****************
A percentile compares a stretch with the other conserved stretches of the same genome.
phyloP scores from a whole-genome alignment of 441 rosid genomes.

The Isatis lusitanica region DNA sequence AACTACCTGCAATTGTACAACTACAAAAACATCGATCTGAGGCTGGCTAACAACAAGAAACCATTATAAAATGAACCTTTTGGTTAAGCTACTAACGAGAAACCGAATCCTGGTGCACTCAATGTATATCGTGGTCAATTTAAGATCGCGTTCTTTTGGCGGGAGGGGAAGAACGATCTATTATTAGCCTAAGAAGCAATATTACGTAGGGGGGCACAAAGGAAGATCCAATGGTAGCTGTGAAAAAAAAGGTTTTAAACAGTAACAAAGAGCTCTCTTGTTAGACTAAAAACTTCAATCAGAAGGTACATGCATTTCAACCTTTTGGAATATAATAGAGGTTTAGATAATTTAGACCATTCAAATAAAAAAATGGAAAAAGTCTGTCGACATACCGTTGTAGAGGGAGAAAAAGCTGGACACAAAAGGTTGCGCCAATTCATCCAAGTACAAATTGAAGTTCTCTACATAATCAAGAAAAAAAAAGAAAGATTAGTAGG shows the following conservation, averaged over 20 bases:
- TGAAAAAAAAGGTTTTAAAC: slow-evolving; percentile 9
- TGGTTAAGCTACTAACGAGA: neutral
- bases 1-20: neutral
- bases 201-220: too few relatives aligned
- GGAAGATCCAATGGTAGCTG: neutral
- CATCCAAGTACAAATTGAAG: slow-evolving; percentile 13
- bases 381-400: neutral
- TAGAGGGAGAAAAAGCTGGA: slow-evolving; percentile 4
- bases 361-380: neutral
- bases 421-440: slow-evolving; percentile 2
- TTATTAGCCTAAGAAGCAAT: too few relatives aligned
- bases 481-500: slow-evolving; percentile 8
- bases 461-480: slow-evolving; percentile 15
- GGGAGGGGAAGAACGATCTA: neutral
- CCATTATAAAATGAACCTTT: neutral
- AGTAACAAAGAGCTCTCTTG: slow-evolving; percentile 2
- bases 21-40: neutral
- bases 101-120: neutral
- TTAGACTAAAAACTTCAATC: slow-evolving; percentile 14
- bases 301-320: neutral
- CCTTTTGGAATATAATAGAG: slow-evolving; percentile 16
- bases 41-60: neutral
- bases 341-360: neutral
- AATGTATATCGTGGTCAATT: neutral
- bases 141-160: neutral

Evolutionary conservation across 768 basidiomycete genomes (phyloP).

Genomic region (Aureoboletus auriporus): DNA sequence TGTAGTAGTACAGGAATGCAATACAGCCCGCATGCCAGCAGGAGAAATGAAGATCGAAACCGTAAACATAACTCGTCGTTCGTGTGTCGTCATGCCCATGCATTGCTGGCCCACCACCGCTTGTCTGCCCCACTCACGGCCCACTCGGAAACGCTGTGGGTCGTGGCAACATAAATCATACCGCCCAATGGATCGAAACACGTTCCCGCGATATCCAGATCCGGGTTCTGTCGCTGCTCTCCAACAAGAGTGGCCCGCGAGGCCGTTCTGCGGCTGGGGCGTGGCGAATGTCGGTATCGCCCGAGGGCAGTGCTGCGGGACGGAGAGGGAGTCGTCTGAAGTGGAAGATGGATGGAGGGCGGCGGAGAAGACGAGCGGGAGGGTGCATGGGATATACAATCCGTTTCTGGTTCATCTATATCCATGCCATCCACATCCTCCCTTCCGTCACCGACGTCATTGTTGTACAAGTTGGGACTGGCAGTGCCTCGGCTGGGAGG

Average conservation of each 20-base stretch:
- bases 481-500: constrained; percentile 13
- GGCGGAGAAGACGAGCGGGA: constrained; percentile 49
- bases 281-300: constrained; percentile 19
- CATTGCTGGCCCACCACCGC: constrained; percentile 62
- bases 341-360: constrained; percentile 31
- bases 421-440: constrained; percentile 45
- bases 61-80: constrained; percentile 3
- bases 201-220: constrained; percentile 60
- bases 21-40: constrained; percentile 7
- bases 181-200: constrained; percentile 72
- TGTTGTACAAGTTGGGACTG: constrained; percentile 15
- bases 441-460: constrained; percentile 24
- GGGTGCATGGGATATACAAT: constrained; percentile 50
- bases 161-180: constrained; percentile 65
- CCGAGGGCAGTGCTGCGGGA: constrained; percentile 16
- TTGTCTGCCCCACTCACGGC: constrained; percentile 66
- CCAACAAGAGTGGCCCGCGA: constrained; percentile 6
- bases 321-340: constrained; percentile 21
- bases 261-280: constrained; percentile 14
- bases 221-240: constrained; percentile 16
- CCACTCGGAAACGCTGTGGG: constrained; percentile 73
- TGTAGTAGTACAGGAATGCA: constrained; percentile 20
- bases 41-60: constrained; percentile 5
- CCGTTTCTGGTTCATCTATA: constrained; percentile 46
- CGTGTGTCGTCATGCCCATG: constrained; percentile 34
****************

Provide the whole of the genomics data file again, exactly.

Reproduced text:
A percentile compares a stretch with the other conserved stretches of the same genome.
phyloP scores from a whole-genome alignment of 441 rosid genomes.

The Isatis lusitanica region DNA sequence AACTACCTGCAATTGTACAACTACAAAAACATCGATCTGAGGCTGGCTAACAACAAGAAACCATTATAAAATGAACCTTTTGGTTAAGCTACTAACGAGAAACCGAATCCTGGTGCACTCAATGTATATCGTGGTCAATTTAAGATCGCGTTCTTTTGGCGGGAGGGGAAGAACGATCTATTATTAGCCTAAGAAGCAATATTACGTAGGGGGGCACAAAGGAAGATCCAATGGTAGCTGTGAAAAAAAAGGTTTTAAACAGTAACAAAGAGCTCTCTTGTTAGACTAAAAACTTCAATCAGAAGGTACATGCATTTCAACCTTTTGGAATATAATAGAGGTTTAGATAATTTAGACCATTCAAATAAAAAAATGGAAAAAGTCTGTCGACATACCGTTGTAGAGGGAGAAAAAGCTGGACACAAAAGGTTGCGCCAATTCATCCAAGTACAAATTGAAGTTCTCTACATAATCAAGAAAAAAAAAGAAAGATTAGTAGG shows the following conservation, averaged over 20 bases:
- TGAAAAAAAAGGTTTTAAAC: slow-evolving; percentile 9
- TGGTTAAGCTACTAACGAGA: neutral
- bases 1-20: neutral
- bases 201-220: too few relatives aligned
- GGAAGATCCAATGGTAGCTG: neutral
- CATCCAAGTACAAATTGAAG: slow-evolving; percentile 13
- bases 381-400: neutral
- TAGAGGGAGAAAAAGCTGGA: slow-evolving; percentile 4
- bases 361-380: neutral
- bases 421-440: slow-evolving; percentile 2
- TTATTAGCCTAAGAAGCAAT: too few relatives aligned
- bases 481-500: slow-evolving; percentile 8
- bases 461-480: slow-evolving; percentile 15
- GGGAGGGGAAGAACGATCTA: neutral
- CCATTATAAAATGAACCTTT: neutral
- AGTAACAAAGAGCTCTCTTG: slow-evolving; percentile 2
- bases 21-40: neutral
- bases 101-120: neutral
- TTAGACTAAAAACTTCAATC: slow-evolving; percentile 14
- bases 301-320: neutral
- CCTTTTGGAATATAATAGAG: slow-evolving; percentile 16
- bases 41-60: neutral
- bases 341-360: neutral
- AATGTATATCGTGGTCAATT: neutral
- bases 141-160: neutral

Evolutionary conservation across 768 basidiomycete genomes (phyloP).

Genomic region (Aureoboletus auriporus): DNA sequence TGTAGTAGTACAGGAATGCAATACAGCCCGCATGCCAGCAGGAGAAATGAAGATCGAAACCGTAAACATAACTCGTCGTTCGTGTGTCGTCATGCCCATGCATTGCTGGCCCACCACCGCTTGTCTGCCCCACTCACGGCCCACTCGGAAACGCTGTGGGTCGTGGCAACATAAATCATACCGCCCAATGGATCGAAACACGTTCCCGCGATATCCAGATCCGGGTTCTGTCGCTGCTCTCCAACAAGAGTGGCCCGCGAGGCCGTTCTGCGGCTGGGGCGTGGCGAATGTCGGTATCGCCCGAGGGCAGTGCTGCGGGACGGAGAGGGAGTCGTCTGAAGTGGAAGATGGATGGAGGGCGGCGGAGAAGACGAGCGGGAGGGTGCATGGGATATACAATCCGTTTCTGGTTCATCTATATCCATGCCATCCACATCCTCCCTTCCGTCACCGACGTCATTGTTGTACAAGTTGGGACTGGCAGTGCCTCGGCTGGGAGG

Average conservation of each 20-base stretch:
- bases 481-500: constrained; percentile 13
- GGCGGAGAAGACGAGCGGGA: constrained; percentile 49
- bases 281-300: constrained; percentile 19
- CATTGCTGGCCCACCACCGC: constrained; percentile 62
- bases 341-360: constrained; percentile 31
- bases 421-440: constrained; percentile 45
- bases 61-80: constrained; percentile 3
- bases 201-220: constrained; percentile 60
- bases 21-40: constrained; percentile 7
- bases 181-200: constrained; percentile 72
- TGTTGTACAAGTTGGGACTG: constrained; percentile 15
- bases 441-460: constrained; percentile 24
- GGGTGCATGGGATATACAAT: constrained; percentile 50
- bases 161-180: constrained; percentile 65
- CCGAGGGCAGTGCTGCGGGA: constrained; percentile 16
- TTGTCTGCCCCACTCACGGC: constrained; percentile 66
- CCAACAAGAGTGGCCCGCGA: constrained; percentile 6
- bases 321-340: constrained; percentile 21
- bases 261-280: constrained; percentile 14
- bases 221-240: constrained; percentile 16
- CCACTCGGAAACGCTGTGGG: constrained; percentile 73
- TGTAGTAGTACAGGAATGCA: constrained; percentile 20
- bases 41-60: constrained; percentile 5
- CCGTTTCTGGTTCATCTATA: constrained; percentile 46
- CGTGTGTCGTCATGCCCATG: constrained; percentile 34